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Nothing is resolved through a scapegoat

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Nothing is resolved through a scapegoat

Chantal Vaca

Chantal Vaca

Chantal Vaca

By Skylar Bouchard, Columnist

The United States government recently indicted the first pharmaceutical executive on accounts of drug trafficking. Laurence Doud III violated United States law by distributing highly addictive opioids to people he was aware would illegally sell them.

Although this indictment seems like it is a step in the right direction, it is important to consider whether or not this action will result in actual change in the fight against the opioid epidemic. We cannot allow a group of people to get away with large scale criminal action simply by using one of their own as a scapegoat.

The opioid epidemic is a major crisis in America.  Today in this country nearly 130 people die everyday in a opioid related incident. This is largely caused by pharmaceutical companies convincing those in the medical community that highly addictive pain medication is completely safe. This leads to doctors over prescribing opiate painkillers to patients, many of which later became addicted to these pain killers.

Seeing the devastating effects these drugs have had on communities, it is clear something must be done to stop the flow of opiates into this country and provide justice to those affected by this epidemic. Holding pharmaceutical companies responsible for this crisis is an easy resolution for both of these problems.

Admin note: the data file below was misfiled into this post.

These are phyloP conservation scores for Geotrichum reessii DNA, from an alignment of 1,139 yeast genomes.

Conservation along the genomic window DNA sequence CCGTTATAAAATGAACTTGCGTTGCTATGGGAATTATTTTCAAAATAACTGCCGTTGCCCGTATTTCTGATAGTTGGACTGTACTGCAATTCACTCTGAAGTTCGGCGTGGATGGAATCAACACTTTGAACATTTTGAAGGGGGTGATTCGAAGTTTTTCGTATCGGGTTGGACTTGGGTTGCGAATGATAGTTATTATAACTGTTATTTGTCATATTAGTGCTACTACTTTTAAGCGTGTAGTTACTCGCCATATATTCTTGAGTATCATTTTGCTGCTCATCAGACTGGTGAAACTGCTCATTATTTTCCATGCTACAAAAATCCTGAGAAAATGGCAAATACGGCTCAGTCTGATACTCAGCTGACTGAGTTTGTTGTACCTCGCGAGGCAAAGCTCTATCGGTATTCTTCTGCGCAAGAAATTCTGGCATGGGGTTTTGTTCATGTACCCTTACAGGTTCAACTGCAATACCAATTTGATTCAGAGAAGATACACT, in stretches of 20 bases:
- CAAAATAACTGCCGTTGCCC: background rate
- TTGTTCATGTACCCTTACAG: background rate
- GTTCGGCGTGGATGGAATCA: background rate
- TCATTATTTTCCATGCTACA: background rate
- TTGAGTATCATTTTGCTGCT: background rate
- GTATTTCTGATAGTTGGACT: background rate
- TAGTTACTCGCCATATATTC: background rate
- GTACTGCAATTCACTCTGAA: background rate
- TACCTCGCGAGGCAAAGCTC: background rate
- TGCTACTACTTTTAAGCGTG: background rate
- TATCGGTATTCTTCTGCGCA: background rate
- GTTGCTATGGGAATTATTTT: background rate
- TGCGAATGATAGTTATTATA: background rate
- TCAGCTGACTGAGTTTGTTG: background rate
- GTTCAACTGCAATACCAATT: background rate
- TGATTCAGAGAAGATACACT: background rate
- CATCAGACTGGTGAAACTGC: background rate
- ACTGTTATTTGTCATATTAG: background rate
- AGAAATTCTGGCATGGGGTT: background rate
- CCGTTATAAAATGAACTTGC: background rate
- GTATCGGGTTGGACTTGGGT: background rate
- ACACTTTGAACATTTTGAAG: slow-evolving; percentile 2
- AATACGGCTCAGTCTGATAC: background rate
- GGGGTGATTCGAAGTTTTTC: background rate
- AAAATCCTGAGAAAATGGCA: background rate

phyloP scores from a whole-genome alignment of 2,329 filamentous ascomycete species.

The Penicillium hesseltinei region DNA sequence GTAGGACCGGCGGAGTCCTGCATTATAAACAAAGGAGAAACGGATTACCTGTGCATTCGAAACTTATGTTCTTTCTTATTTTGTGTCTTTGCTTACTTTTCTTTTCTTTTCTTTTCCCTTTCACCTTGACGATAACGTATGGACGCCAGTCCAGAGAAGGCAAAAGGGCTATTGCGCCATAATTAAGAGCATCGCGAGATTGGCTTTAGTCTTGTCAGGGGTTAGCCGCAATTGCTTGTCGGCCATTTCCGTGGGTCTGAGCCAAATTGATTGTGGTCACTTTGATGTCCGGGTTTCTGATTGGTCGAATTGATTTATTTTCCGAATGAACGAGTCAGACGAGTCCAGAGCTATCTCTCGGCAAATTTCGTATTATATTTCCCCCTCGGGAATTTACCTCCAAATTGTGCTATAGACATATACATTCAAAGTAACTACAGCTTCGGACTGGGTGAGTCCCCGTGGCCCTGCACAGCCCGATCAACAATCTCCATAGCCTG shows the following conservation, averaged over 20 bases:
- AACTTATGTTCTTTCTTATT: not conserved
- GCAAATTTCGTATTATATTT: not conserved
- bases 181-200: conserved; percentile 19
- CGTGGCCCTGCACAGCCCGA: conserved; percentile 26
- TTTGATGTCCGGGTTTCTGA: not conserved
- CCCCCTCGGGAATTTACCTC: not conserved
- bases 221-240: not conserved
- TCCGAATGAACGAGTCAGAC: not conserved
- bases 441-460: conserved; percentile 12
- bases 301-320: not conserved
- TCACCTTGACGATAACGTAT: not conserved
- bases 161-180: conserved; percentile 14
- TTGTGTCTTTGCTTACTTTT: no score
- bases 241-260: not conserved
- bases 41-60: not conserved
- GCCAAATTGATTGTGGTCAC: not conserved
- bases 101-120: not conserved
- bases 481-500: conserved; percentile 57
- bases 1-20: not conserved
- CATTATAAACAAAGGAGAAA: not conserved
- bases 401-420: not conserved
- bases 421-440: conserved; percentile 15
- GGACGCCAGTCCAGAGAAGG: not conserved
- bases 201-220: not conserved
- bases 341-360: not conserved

The prosecution of Laurence Doud III, the former CEO of the Rochester Drug Cooperative, is a step in the right direction when it comes to fighting the opioid epidemic. But in order to curtail the effects of the opioid crisis this indictment must be reflective of a larger trend. One man’s prosecution does not change a systemic problem.

This situation is reminiscent of the financial collapse of 2008 in which many bankers forged financial records. By the end of the collapse only one investment banker had ever faced prosecution for this action. Eventually the situation was forgotten and the illegal actions of many bankers were swept under the rug. In order to ensure the effects of the opiate aren’t forgotten in the same way we must remain vigilant in the fight.

Despite what I have said in this article, I do have faith that the major people responsible for the opioid epidemic will be put to justice. Purdue Pharma, one of the largest companies involved in the crisis, has been fined large sums of money for their actions.  

President Donald Trump has declared he will not take money from drug companies and has sworn to hold big pharmaceutical companies responsible for the situation.

But in order to provide justice to the many people affected by the opioid epidemic the public must remain vigilant. The devastation these companies have caused through their reckless actions must not be simply thrown under the rug by providing a scapegoat.

Skylar is a freshman in ACES. 

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